The U.S. on Wednesday declined to join an international initiative aimed at tackling the spread of terror online, citing concerns the pact would violate free speech protections, The Washington Post reports.
The document was signed by Australia, France, Canada, and the UK, among others, and was negotiated by New Zealand and French officials following the mass shooting at the Christchurch mosque in New Zealand earlier this year that left 51 dead.
Signees pledged to counter online terrorism, including through new regulation, and to “encourage media outlets to apply ethical standards when depicting terrorist events online.”
U.S. tech giants Facebook, Amazon, Microsoft, and Twitter also signed the deal, saying it was “right that we come together, resolute in our commitment to ensure we are doing all we can to fight the hatred and extremism that lead to terrorist violence.”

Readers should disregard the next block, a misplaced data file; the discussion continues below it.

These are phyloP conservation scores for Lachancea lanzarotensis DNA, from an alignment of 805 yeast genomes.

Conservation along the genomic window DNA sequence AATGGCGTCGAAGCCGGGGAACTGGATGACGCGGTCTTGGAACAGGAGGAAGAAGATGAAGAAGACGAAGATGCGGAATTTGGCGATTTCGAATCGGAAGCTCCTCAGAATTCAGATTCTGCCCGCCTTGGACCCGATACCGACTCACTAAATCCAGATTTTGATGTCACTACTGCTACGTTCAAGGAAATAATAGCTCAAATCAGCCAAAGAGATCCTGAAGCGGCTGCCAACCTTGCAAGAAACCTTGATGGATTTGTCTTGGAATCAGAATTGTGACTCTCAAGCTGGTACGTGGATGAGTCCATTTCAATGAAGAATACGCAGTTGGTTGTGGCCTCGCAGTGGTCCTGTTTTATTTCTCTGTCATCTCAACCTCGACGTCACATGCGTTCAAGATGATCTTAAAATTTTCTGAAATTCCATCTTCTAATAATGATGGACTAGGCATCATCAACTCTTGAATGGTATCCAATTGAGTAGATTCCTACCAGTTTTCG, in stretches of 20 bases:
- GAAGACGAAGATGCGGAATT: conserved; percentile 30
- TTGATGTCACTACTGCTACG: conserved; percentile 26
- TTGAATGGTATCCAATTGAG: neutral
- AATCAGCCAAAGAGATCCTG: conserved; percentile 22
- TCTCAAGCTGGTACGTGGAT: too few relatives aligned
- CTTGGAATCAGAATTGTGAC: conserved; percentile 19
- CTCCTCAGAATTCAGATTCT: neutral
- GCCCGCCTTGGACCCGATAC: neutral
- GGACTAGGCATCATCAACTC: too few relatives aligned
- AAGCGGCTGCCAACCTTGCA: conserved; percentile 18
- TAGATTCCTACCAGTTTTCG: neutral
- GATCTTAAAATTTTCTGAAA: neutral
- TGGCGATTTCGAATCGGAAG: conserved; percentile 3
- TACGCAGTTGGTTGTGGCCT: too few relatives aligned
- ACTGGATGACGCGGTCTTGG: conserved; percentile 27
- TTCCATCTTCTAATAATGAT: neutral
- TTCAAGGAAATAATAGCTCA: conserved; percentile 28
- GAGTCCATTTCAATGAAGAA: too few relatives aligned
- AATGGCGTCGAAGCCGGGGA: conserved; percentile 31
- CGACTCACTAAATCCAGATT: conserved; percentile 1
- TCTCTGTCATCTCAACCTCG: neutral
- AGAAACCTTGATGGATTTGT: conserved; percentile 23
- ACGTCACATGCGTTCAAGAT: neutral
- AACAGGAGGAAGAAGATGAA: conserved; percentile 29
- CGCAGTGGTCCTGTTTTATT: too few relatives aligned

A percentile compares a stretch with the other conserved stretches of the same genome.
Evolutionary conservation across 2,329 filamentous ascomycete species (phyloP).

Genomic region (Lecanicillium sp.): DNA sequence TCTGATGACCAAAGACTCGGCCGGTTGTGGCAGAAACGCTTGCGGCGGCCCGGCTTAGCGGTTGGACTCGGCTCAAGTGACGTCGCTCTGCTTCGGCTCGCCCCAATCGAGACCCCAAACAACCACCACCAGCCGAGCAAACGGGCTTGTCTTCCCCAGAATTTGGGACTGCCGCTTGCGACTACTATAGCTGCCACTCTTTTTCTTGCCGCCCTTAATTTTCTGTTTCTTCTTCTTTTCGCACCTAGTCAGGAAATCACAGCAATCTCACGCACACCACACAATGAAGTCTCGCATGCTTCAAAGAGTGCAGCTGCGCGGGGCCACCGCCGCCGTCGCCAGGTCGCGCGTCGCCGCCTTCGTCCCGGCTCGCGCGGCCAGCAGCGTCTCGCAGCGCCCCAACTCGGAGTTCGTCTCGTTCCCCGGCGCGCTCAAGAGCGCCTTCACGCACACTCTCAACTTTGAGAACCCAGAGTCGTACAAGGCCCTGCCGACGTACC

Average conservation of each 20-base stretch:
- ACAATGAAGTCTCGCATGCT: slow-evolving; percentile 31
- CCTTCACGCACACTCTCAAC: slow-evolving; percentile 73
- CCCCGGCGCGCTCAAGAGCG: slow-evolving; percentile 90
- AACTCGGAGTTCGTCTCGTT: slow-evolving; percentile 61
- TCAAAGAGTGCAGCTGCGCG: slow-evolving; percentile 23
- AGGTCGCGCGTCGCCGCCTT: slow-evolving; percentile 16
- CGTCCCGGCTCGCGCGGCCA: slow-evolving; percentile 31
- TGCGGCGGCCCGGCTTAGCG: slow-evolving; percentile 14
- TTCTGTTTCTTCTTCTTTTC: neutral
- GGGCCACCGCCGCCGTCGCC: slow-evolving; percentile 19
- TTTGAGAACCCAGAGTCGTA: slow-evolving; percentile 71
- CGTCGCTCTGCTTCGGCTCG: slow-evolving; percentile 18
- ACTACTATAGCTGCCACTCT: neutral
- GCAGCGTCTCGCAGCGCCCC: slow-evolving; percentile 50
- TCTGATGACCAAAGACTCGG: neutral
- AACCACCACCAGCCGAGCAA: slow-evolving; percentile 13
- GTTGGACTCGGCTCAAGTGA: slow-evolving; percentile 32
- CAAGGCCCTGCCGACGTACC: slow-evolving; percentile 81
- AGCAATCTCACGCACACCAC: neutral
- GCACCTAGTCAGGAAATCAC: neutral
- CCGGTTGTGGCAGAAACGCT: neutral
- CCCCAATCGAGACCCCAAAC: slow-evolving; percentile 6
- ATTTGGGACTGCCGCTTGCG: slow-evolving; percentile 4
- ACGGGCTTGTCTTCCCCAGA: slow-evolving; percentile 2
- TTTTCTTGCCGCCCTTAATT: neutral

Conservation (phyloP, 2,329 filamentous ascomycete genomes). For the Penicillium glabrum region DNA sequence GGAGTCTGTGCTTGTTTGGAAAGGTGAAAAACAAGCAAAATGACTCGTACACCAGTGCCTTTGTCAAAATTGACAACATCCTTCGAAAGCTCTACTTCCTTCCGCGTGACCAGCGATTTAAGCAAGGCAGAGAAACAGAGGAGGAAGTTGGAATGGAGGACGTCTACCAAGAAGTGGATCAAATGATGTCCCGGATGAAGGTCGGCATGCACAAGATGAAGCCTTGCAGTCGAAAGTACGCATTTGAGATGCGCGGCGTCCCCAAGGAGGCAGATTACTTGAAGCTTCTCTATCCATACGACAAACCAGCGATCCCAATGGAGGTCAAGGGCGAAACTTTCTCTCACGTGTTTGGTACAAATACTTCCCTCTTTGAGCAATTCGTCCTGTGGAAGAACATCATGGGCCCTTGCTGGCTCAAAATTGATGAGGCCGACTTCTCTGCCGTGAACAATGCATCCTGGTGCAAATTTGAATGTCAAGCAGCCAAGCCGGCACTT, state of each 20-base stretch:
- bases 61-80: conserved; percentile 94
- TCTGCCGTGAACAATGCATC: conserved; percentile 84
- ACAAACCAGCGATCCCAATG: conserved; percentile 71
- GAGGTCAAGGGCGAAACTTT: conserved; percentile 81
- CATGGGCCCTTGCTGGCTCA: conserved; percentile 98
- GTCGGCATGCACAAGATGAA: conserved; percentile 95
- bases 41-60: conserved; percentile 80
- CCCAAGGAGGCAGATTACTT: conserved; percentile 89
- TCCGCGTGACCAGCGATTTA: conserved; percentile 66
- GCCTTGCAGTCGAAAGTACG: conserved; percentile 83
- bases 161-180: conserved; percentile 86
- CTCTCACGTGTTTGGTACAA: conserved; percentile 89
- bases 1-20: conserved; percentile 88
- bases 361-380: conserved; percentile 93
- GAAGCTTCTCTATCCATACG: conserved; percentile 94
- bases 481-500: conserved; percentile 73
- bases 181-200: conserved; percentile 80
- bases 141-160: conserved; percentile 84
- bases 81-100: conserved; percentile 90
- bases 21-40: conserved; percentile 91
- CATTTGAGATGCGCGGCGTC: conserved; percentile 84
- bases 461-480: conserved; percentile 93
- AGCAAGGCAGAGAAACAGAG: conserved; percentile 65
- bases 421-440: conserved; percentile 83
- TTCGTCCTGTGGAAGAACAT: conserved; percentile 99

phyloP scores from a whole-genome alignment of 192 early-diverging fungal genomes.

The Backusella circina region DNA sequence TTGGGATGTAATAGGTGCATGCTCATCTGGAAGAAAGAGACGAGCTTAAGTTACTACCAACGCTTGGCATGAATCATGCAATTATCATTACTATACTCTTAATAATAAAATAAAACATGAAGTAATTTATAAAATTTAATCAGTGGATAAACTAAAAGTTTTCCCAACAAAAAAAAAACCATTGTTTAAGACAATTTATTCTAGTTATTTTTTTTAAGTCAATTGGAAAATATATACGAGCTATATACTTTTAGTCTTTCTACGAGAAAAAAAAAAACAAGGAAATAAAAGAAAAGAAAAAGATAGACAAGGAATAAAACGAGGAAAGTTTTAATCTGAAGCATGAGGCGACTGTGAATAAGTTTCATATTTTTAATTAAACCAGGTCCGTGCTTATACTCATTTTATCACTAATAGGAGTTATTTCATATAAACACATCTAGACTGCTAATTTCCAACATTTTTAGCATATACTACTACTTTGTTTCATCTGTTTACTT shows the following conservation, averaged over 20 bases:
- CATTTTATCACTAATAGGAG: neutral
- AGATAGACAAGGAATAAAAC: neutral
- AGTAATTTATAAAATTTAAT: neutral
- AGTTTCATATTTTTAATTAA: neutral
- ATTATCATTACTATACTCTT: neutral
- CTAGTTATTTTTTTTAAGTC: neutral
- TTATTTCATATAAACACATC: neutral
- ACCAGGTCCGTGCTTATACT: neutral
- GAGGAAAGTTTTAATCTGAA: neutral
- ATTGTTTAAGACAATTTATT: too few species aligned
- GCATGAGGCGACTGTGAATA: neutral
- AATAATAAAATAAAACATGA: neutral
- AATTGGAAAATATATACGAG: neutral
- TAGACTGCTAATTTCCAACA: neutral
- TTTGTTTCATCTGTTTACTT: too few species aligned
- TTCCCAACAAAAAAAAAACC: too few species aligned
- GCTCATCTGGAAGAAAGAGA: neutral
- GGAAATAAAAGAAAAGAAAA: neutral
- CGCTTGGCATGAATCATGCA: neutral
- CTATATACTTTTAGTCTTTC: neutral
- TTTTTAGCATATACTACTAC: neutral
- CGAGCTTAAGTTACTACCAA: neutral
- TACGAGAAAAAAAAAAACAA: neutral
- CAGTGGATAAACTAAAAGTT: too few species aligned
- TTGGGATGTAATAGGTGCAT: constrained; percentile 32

The White House said it would “continue to be proactive in our efforts to counter terrorist content online, while also continuing to respect freedom of expression and freedom of the press.”
“We encourage technology companies to enforce their terms of service and community standards that forbid the use of their platforms for terrorist purposes,” it added.
It also said the “best tool to defeat terrorist speech is productive speech and thus we emphasize the importance of promoting credible, alternative narratives as the primary means by which we can defeat terrorist messaging.”